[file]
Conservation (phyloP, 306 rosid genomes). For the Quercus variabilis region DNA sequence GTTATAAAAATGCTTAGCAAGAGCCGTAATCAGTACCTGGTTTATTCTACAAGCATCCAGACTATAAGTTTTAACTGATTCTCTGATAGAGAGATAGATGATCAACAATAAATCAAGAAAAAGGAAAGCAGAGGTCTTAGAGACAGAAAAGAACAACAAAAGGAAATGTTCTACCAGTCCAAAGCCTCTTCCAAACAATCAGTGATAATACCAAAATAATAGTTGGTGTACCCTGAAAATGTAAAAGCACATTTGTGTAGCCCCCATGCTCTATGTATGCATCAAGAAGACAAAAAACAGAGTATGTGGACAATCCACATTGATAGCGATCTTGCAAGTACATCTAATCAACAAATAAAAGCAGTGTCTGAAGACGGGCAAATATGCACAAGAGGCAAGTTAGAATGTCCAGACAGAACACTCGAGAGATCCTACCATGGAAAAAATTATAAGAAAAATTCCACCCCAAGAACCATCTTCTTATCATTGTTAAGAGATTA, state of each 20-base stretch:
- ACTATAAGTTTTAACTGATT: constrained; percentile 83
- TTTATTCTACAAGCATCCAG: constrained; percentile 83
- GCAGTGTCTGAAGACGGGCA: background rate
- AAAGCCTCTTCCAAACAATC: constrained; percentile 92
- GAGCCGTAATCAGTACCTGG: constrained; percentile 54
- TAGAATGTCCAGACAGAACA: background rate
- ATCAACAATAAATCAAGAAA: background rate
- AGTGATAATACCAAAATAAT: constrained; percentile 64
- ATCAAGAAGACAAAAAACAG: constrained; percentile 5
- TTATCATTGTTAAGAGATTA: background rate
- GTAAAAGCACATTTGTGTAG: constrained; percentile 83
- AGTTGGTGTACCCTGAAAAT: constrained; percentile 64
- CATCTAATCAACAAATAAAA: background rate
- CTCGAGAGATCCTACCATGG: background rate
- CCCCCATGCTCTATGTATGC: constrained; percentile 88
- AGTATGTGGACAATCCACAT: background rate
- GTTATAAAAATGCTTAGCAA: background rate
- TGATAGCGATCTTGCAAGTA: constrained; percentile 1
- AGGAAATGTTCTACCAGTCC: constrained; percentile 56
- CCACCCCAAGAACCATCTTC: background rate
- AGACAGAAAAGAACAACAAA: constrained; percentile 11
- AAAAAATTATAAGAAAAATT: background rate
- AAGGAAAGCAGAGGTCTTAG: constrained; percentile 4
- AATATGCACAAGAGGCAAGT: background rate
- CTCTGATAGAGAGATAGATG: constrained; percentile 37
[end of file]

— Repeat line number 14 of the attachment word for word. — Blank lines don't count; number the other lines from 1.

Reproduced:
- CATCTAATCAACAAATAAAA: background rate